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I'm trying to think about the best way to handle group memberships on a website. People sign up and select checkboxes in a list of interests. Every week we send out interest-themed emails to those members that indicated that interest.

however i store the information in the database, while i am working with the lists and generating lists of email addresses or manipulating group memberships, the composite design pattern looked interesting.

it would be easy to populate the group, then do some aggregating functions that say... generate the list of email addresses based on the interests.

but i'm not sure i'm seeing any other advantages. i do need something scalable, and flexible.

thoughts?

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to be clear; i'm not looking for database storage advice, i'm learning about design patterns. Maybe this is good application of the composite one, maybe not. That is my question. –  changokun Nov 13 '12 at 21:39
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1 Answer 1

Design patterns apply more to code, than to databases. When you have entered the database world, you simply want a normalised database. The biggest issue you have with the composite pattern is scale: in order to manipulate those OO objects, you'd need to pull all the data from the database regardless if you need it - which is a waste and impractical if you get large lists.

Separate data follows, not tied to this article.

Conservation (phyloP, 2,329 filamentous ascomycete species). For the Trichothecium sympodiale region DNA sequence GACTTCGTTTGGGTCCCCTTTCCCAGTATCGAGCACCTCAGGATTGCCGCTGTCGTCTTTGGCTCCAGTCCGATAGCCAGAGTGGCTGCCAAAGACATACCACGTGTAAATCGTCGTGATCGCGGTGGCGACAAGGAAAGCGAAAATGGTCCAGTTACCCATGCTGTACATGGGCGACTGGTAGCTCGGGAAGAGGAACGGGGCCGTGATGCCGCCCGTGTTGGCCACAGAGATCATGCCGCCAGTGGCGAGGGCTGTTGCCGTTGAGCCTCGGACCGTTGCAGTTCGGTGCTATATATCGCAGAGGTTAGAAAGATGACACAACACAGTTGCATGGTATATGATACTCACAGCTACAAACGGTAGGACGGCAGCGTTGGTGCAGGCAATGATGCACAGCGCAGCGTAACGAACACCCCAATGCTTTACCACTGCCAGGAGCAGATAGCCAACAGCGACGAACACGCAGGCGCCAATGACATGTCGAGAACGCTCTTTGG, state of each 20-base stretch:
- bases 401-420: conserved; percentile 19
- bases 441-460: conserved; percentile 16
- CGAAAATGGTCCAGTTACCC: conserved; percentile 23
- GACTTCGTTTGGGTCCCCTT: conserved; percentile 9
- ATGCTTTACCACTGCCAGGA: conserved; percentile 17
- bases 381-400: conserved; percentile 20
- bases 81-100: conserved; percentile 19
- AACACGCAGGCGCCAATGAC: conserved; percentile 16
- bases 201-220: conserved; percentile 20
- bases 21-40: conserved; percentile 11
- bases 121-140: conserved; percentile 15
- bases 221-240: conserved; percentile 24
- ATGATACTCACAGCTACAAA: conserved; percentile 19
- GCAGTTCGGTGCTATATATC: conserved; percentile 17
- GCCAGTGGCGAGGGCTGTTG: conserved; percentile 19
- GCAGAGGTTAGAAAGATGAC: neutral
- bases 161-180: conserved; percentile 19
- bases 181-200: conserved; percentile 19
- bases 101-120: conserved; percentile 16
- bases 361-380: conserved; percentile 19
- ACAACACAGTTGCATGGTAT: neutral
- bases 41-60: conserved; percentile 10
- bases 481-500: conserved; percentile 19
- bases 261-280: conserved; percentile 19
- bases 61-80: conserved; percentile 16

In your case:

  • users: id, name, email, etc
  • interests: id, description
  • users_interests: user_id, interest_id

with the appropriate primary/unique keys. After that, you can get all of the information you need in a single database query.

For example:

  • All emails who are interested in cycling (id=2):

    SELECT email FROM users
    JOIN   user_interests ON user_interests.id = users.id
    WHERE  user_interests.interest_id = 2
    
  • All users who are interested in IDs 2, 3, 4 and 5:

    SELECT email FROM users
    JOIN   user_interests ON user_interests.id = users.id
    WHERE  user_interests.interest_id IN (2, 3, 4, 5)
    GROUP BY users.id
    HAVING COUNT(users.id) = 4
    

However, many frameworks (e.g. CakePHP for PHP) will do this for you.

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But I don't think the OP is concerned with the database. "however I store the information in the database..." –  JeffO Nov 12 '12 at 1:27
    
I superseded that with "i do need something scalable, and flexible". If the database is fundamentally wrong, the solution will never scale. –  Jay Nov 12 '12 at 1:29
    
Yeah, in this particular case, I'm unable to change how it is stored in the db. I'm trying to explore what design patterns might apply themselves well to groups and membership applications. i mean, you're right - if i don't use any design pattern, it will be my queries that handle who gets what. btu is there advantages to loading the entire membership? thanks! –  changokun Nov 13 '12 at 21:40
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